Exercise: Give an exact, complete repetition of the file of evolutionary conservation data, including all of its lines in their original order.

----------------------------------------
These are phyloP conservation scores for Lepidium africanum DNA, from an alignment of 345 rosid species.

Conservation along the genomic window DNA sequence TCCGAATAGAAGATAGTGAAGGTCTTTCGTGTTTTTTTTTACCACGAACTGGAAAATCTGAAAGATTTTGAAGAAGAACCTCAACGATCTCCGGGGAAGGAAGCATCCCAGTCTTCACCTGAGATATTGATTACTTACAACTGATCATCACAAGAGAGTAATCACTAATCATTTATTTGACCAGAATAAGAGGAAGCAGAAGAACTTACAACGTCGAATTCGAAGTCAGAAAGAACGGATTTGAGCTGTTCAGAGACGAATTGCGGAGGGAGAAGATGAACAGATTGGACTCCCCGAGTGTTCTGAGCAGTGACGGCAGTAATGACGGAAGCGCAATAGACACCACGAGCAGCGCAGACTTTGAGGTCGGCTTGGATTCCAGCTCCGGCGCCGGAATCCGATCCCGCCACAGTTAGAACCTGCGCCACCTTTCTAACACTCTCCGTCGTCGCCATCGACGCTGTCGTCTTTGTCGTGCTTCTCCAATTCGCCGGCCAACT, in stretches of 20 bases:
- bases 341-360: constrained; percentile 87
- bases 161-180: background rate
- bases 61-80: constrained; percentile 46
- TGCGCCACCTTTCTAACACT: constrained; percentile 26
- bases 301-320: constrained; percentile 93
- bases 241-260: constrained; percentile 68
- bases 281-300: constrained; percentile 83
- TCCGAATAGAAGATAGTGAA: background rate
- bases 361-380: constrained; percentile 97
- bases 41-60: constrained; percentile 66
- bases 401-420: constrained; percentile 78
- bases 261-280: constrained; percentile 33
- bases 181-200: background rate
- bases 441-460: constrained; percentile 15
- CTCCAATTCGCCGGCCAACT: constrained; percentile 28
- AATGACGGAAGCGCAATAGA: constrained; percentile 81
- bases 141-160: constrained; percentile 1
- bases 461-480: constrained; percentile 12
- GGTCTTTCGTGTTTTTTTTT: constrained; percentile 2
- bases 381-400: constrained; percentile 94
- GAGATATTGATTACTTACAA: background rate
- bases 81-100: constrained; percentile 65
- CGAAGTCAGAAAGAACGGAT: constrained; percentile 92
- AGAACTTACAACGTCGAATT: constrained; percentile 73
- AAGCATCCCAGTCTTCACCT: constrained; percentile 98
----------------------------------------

These are phyloP conservation scores for Lepidium africanum DNA, from an alignment of 345 rosid species.

Conservation along the genomic window DNA sequence TCCGAATAGAAGATAGTGAAGGTCTTTCGTGTTTTTTTTTACCACGAACTGGAAAATCTGAAAGATTTTGAAGAAGAACCTCAACGATCTCCGGGGAAGGAAGCATCCCAGTCTTCACCTGAGATATTGATTACTTACAACTGATCATCACAAGAGAGTAATCACTAATCATTTATTTGACCAGAATAAGAGGAAGCAGAAGAACTTACAACGTCGAATTCGAAGTCAGAAAGAACGGATTTGAGCTGTTCAGAGACGAATTGCGGAGGGAGAAGATGAACAGATTGGACTCCCCGAGTGTTCTGAGCAGTGACGGCAGTAATGACGGAAGCGCAATAGACACCACGAGCAGCGCAGACTTTGAGGTCGGCTTGGATTCCAGCTCCGGCGCCGGAATCCGATCCCGCCACAGTTAGAACCTGCGCCACCTTTCTAACACTCTCCGTCGTCGCCATCGACGCTGTCGTCTTTGTCGTGCTTCTCCAATTCGCCGGCCAACT, in stretches of 20 bases:
- bases 341-360: constrained; percentile 87
- bases 161-180: background rate
- bases 61-80: constrained; percentile 46
- TGCGCCACCTTTCTAACACT: constrained; percentile 26
- bases 301-320: constrained; percentile 93
- bases 241-260: constrained; percentile 68
- bases 281-300: constrained; percentile 83
- TCCGAATAGAAGATAGTGAA: background rate
- bases 361-380: constrained; percentile 97
- bases 41-60: constrained; percentile 66
- bases 401-420: constrained; percentile 78
- bases 261-280: constrained; percentile 33
- bases 181-200: background rate
- bases 441-460: constrained; percentile 15
- CTCCAATTCGCCGGCCAACT: constrained; percentile 28
- AATGACGGAAGCGCAATAGA: constrained; percentile 81
- bases 141-160: constrained; percentile 1
- bases 461-480: constrained; percentile 12
- GGTCTTTCGTGTTTTTTTTT: constrained; percentile 2
- bases 381-400: constrained; percentile 94
- GAGATATTGATTACTTACAA: background rate
- bases 81-100: constrained; percentile 65
- CGAAGTCAGAAAGAACGGAT: constrained; percentile 92
- AGAACTTACAACGTCGAATT: constrained; percentile 73
- AAGCATCCCAGTCTTCACCT: constrained; percentile 98